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Article
April 1993

Compliance With Childhood Cholesterol Screening Among Members of a Prepaid Health Plan

Author Affiliations

From the Department of Pediatrics (Drs Bachman and Schoen), the Division of Genetics (Dr Bachman and Mss Stembridge and Imagire), and the Regional Perinatal Screening Program (Drs Bachman and Schoen and Ms Jurecki), Kaiser Permanente Medical Care Program, Oakland, Calif. Ms Imagire is now with the School of Public Health Genetics Counseling Program, University of California, Berkeley.

Am J Dis Child. 1993;147(4):382-385. doi:10.1001/archpedi.1993.02160280032013
Abstract

• Objective.  —To assess compliance with cholesterol screening and intervention by children who were members of a prepaid health plan in which there was no financial barrier to intervention.

Research Design.  —Children with family histories of hypercholesterolemia, coronary heart disease, and stroke were advised to have a random cholesterol test. Those with total cholesterol levels of 4.80 mmol/L (185 mg/dL) or higher were asked to return for a fasting blood test; of this group, compliant subjects with low-density lipoprotein values of 3.25 mmol/L (125 mg/dL) or higher were offered a nutrition program.

Setting.  —Kaiser Permanente Medical Center, Oakland, Calif.

Subjects and Participants.  —The parents of 1160 children aged 2 to 18 years who had routine pediatric appointments at Kaiser Permanente Medical Center were asked to complete screening forms on family history.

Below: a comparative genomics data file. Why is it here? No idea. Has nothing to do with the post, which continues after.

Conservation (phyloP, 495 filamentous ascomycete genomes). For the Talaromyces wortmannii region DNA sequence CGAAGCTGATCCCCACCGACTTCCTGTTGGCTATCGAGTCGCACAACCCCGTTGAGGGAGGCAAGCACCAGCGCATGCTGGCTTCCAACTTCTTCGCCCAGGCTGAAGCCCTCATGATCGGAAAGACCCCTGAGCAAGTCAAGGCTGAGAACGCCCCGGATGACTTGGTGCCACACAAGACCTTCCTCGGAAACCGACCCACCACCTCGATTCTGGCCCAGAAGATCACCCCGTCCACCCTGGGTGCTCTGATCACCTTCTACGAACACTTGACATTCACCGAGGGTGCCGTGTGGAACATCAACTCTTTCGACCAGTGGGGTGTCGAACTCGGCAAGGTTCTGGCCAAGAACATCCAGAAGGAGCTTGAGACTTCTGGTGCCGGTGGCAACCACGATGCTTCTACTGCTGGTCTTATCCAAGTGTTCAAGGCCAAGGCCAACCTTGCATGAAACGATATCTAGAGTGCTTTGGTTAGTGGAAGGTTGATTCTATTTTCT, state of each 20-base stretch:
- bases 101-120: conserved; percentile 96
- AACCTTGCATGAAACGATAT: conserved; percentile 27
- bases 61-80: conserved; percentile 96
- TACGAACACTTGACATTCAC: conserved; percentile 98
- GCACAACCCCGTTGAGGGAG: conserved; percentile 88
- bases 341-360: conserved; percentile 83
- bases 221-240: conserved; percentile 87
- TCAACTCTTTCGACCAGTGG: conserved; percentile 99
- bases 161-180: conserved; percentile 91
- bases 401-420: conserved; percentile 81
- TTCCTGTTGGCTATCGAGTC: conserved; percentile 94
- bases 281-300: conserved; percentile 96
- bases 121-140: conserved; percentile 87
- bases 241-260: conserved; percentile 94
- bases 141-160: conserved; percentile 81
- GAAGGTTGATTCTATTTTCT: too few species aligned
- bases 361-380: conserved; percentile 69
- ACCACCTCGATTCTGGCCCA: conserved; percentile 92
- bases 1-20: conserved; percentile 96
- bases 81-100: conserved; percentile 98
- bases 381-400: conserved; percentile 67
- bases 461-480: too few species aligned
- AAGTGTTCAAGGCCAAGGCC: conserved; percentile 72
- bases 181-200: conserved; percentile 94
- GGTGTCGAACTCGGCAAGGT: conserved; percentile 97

Selection Procedures.  —Children with family histories of hypercholesterolemia, coronary heart disease, and stroke were advised to have a random cholesterol test. Subjects with total cholesterol levels of 4.80 mmol/L or higher were asked to return for a fasting test, and subjects with low-density lipoprotein levels of 3.25 mmol/L or higher were offered a nutrition program.

Interventions.  —Telephone call, letter, low-cholesterol diet, and nutrition program.

Main Outcome Measures.  —Of the 1160 subjects contacted, 529 (46%) had positive family histories. Of these subjects, random blood cholesterol levels were determined for 369 (70%); 160 (30%) did not comply. Ninety-three subjects had total cholesterol levels of 4.80 mmol/L or higher; of these, 35 (38%) did not comply with follow-up testing. Of the 58 compliant subjects, 25 (43%) had low-density lipoprotein values of 3.25 mmol/L or higher and were offered either a 3-week or a 6-week nutrition program. Only nine subjects (36%) enrolled; 16 (64%) did not comply.

Conclusions.  —Parents do not comply well with a childhood cholesterol screening program that involves two blood tests and moderately intensive educational intervention. Compliance is an important component of cholesterol screening and intervention.(AJDC. 1993;147:382-385)

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